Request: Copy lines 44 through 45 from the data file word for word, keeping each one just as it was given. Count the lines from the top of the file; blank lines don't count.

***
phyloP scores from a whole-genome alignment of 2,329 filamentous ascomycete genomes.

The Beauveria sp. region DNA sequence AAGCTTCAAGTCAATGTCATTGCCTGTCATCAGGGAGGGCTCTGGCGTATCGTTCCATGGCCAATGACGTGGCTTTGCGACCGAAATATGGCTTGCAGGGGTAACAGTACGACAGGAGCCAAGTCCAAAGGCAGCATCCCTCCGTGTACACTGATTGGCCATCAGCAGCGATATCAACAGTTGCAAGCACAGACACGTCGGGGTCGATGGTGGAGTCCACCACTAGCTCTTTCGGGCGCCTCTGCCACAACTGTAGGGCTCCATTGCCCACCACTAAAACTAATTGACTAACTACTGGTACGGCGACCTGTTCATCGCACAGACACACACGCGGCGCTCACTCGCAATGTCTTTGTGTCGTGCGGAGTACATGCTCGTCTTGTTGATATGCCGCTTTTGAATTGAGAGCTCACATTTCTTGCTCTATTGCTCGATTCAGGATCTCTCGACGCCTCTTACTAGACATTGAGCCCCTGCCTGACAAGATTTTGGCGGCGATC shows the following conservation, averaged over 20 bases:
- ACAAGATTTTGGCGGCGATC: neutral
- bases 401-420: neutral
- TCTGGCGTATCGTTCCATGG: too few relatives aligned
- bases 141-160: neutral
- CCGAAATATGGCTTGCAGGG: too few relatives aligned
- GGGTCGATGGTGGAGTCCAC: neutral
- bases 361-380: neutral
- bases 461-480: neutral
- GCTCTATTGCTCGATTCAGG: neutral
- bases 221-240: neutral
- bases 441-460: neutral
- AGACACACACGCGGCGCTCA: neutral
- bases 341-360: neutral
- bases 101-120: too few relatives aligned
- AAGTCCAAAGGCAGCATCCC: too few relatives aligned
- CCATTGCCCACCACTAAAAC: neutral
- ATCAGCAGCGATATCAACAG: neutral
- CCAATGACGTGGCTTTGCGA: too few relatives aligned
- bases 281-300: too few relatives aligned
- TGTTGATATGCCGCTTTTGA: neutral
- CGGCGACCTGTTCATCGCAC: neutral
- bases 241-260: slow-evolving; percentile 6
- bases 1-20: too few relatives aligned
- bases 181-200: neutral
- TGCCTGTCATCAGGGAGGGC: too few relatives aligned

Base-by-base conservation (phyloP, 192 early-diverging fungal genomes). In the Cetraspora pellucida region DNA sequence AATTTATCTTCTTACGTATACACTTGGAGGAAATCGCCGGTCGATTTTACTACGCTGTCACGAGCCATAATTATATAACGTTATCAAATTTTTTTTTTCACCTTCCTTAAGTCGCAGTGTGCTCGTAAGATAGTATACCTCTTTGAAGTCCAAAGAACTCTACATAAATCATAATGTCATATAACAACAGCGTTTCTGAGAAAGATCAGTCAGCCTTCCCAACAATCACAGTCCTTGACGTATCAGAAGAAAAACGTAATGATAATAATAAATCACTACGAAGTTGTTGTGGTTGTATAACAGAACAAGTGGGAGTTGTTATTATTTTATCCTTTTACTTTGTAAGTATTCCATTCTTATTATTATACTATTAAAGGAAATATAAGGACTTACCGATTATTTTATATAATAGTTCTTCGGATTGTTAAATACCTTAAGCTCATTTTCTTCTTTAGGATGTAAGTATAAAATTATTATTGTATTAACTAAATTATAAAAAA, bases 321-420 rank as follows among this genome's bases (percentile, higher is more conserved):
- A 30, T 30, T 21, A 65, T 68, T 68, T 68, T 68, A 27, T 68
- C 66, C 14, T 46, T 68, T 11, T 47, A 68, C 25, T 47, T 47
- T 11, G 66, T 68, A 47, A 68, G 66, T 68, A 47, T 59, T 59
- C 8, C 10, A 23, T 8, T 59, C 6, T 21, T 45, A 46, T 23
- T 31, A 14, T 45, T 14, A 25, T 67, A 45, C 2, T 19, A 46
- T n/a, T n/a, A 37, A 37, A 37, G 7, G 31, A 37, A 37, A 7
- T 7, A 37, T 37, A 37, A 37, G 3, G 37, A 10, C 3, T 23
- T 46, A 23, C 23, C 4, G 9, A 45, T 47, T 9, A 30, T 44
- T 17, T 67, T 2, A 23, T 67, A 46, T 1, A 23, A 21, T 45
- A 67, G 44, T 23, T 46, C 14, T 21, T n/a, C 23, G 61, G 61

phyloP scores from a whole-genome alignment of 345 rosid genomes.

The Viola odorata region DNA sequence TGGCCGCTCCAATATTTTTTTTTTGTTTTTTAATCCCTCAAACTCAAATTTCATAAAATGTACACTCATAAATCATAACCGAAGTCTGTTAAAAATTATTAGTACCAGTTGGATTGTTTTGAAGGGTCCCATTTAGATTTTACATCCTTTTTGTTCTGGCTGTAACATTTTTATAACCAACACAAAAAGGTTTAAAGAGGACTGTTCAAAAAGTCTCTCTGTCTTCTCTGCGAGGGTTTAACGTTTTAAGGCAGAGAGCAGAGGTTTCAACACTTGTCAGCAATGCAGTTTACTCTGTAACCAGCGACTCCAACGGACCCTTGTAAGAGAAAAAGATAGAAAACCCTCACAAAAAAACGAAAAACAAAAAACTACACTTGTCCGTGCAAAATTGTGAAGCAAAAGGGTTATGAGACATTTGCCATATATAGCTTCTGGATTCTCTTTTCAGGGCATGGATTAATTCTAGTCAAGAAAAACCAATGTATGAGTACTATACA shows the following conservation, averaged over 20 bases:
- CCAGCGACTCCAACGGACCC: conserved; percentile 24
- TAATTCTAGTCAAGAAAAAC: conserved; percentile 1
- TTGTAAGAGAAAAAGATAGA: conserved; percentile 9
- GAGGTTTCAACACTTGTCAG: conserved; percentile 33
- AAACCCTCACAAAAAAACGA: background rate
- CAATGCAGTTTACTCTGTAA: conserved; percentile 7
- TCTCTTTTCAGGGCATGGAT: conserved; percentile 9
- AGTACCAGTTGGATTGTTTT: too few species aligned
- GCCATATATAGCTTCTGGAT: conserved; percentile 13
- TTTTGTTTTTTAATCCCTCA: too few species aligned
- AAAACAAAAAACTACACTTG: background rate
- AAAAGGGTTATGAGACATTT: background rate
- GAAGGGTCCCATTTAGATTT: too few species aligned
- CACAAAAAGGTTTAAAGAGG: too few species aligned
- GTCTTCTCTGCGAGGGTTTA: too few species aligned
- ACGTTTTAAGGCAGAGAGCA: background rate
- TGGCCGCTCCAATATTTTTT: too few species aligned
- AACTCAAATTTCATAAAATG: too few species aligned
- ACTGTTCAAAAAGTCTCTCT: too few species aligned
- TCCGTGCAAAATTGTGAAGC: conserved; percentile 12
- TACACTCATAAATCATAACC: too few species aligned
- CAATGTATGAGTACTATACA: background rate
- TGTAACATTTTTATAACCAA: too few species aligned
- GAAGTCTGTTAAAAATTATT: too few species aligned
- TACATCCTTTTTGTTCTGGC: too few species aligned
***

- GAGGTTTCAACACTTGTCAG: conserved; percentile 33
- AAACCCTCACAAAAAAACGA: background rate